Hemorrhoids: How Can I Get Rid Of Piles?

Hemorrhoids known as piles, are swollen and inflamed veins in the lower rectum and anus. They are a very common condition, affecting about 4.4% of the global population. According to the Journal of Coloproctology case report,  hemorrhoids are more prevalent in adults aged 45-65 years, with no significant gender differences. While hemorrhoids can occur in children, they are less common, with the peak prevalence occurring between ages 45-65. Approximately 10 million people in the United States seek medical treatment for hemorrhoids each year.

Hemorrhoids are a widespread condition, with an estimated global prevalence of 4.4%. In the United States, up to one-third of the 10 million people with hemorrhoids seek medical treatment, resulting in 1.5 million related prescriptions per year.

The prevalence of hemorrhoids increases with age, with a peak in persons aged 45-65 years. There is no known sex predilection, although men are more likely to seek treatment. Pregnancy can also predispose women to developing symptomatic hemorrhoids due to the increased pressure on the pelvic region.

Other risk factors for developing hemorrhoids include chronic constipation, diarrhea, a low-fiber diet, prolonged sitting, heavy lifting, and anal intercourse.

Types of Piles and Symptoms

Depending upon the situation, piles (hemorrhoids) can be divided into four types:

External Piles (Hemorrhoids)

External Piles(hemorrhoids) are developed at the margins or outside of the anal opening and are covered by skin. Usually, they are painful and may rupture and bleed especially due to the passage of hard stools eroding the already dilated blood vessels. They may also become thrombosed (presence of blood clots and are felt as a small, painful lump around the anal opening.


  • Pain – Pain is common in external piles which will be worse while straining at stool.

  • Protruding mass – In external piles the swelling can be felt around the anal orifice. However, in comparison, the swollen effect can’t be felt in internal piles initially. As the disease progresses the piles protruding during stool will go inside automatically. Also, the condition might become worse causing the protruded piles not to go back in to the anus.

  • Dilatation of the veins related to anus – This is common in people leading a sedentary lifestyle. A bluish cushion-like ring around the anus appears while straining at the stool.

  • A thrombosed external hemorrhoid or pile is commonly known as a Perianal hematoma. It is a small clot that occurs outside of the anal canal on the anus. The condition is very painful and appears all of a sudden. If untreated, it might suppurate (pus formation), fibrosis and might give rise to a tissue tag, or it may burst or continue to bleed.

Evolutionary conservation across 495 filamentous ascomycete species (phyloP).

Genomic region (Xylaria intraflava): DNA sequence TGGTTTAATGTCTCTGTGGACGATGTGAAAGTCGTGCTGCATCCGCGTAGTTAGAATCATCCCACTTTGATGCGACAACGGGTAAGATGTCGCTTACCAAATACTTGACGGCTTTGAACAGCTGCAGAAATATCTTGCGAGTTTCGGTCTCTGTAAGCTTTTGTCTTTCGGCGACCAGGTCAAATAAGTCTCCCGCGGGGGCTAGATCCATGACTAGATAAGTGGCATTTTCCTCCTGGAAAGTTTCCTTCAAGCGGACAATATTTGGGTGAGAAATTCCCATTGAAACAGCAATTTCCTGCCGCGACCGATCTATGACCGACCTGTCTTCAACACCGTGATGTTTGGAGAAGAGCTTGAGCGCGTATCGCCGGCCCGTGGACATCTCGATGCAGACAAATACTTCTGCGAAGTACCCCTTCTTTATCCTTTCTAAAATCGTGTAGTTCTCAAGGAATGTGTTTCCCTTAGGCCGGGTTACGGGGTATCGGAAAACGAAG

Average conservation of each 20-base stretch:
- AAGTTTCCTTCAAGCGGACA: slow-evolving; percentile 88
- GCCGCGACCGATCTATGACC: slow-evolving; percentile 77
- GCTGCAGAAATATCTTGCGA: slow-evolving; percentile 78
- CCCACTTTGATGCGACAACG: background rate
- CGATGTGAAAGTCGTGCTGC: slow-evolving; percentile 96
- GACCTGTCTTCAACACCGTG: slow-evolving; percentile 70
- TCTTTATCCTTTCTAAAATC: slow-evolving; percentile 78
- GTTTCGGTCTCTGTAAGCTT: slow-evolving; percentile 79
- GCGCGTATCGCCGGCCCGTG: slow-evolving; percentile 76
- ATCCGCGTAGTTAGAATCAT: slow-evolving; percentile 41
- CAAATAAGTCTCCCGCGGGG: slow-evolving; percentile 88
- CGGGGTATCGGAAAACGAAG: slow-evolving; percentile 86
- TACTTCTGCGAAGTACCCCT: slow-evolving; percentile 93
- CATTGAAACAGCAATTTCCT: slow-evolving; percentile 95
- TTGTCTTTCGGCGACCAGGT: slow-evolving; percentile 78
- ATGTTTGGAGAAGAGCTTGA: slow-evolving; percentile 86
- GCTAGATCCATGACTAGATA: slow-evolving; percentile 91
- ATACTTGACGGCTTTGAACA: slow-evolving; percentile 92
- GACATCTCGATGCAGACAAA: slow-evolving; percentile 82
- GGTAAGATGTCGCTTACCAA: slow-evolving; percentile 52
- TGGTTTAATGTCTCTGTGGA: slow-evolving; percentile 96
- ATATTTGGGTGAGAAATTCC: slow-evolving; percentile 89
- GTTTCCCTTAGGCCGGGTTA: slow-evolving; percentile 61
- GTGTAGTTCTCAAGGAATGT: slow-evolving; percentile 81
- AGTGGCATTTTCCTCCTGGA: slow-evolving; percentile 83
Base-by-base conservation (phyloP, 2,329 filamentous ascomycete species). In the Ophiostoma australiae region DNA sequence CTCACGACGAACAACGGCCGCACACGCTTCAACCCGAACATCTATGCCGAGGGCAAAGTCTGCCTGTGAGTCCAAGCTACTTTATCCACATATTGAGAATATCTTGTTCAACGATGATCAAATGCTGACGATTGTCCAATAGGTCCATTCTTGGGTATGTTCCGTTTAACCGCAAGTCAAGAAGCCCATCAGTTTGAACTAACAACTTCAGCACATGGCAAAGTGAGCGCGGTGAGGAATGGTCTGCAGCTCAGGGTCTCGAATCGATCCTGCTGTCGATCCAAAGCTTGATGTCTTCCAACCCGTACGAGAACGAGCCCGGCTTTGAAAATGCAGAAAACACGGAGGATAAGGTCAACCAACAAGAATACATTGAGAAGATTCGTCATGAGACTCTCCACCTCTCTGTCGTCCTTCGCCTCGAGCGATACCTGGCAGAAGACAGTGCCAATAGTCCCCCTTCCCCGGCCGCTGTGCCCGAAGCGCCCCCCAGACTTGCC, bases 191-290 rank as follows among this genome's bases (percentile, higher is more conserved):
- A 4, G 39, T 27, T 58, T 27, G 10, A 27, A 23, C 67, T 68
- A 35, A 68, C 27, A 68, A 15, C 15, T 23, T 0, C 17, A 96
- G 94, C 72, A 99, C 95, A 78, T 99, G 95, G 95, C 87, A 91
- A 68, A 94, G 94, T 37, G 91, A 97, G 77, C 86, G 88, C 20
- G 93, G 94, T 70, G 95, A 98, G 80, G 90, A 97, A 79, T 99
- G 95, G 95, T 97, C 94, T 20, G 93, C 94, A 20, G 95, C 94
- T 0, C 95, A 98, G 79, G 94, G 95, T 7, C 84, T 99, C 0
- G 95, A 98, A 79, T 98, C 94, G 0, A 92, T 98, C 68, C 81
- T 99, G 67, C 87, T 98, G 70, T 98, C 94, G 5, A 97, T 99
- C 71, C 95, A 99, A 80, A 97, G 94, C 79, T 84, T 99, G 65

• Sentinel piles (hemorrhoids) – The form of the pile is commonly seen with anal fissure (painful longitudinal ulcer).

Prolapsed Hemorrhoids

Prolapsed hemorrhoids occur when internal hemorrhoids enlarge and protrude outside the anus. They can be graded according to the extent of the protrusion:

  • Grade 1: Small swellings on the inside lining of the anal canal
  • Grade 2: Larger hemorrhoids that may be partly pushed out from the anus during bowel movements but go back inside on their own
  • Grade 3: Hemorrhoids that hang out from the anus and can be pushed back inside with a finger
  • Grade 4: Permanently prolapsed hemorrhoids that cannot be pushed back inside

The main symptom of a prolapsed hemorrhoid is the visible and protruding hemorrhoid itself, which may be accompanied by pain, burning, and itching

Internal Piles (Hemorrhoids)

Internal piles are located on the inside lining of the rectum and cannot be felt unless they prolapse and push through the anus opening thus – causing pain and itching. It is covered by mucous membrane is red or purple in colour and are often painless.


  • Bleeding is a common symptom associated with internal piles that come in splashes while pressing for stool. The earliest symptoms of internal piles appear in a slight or red colour and may be profuse in some cases.

  • In some cases, there will be a discharge of mucus with itching around the anal orifice.

  • A slimy whitish discharge,(in the internal pile) frequently accompanies the protrusion of the anal lining.

  • Itching or general discomfort in and around the anus.

  • Anemia is rare but can be due to persistent heavy bleeding from the internal piles (hemorrhoids).

Thrombosed Hemorrhoids

Thrombosed hemorrhoids are internal or external hemorrhoids in which a blood clot, called a thrombus, has formed. This is a serious complication of an untreated hemorrhoid and causes more severe symptoms, including:

  • Intense pain
  • Burning
  • Itching
  • Redness and swelling around the anus

While not life-threatening, thrombosed hemorrhoids require immediate medical attention

Note: An individual can have both internal and external piles which is known as interoexternal piles. In this case, the person has both internal hemorrhoids inside the rectum as well as external hemorrhoids around the anus.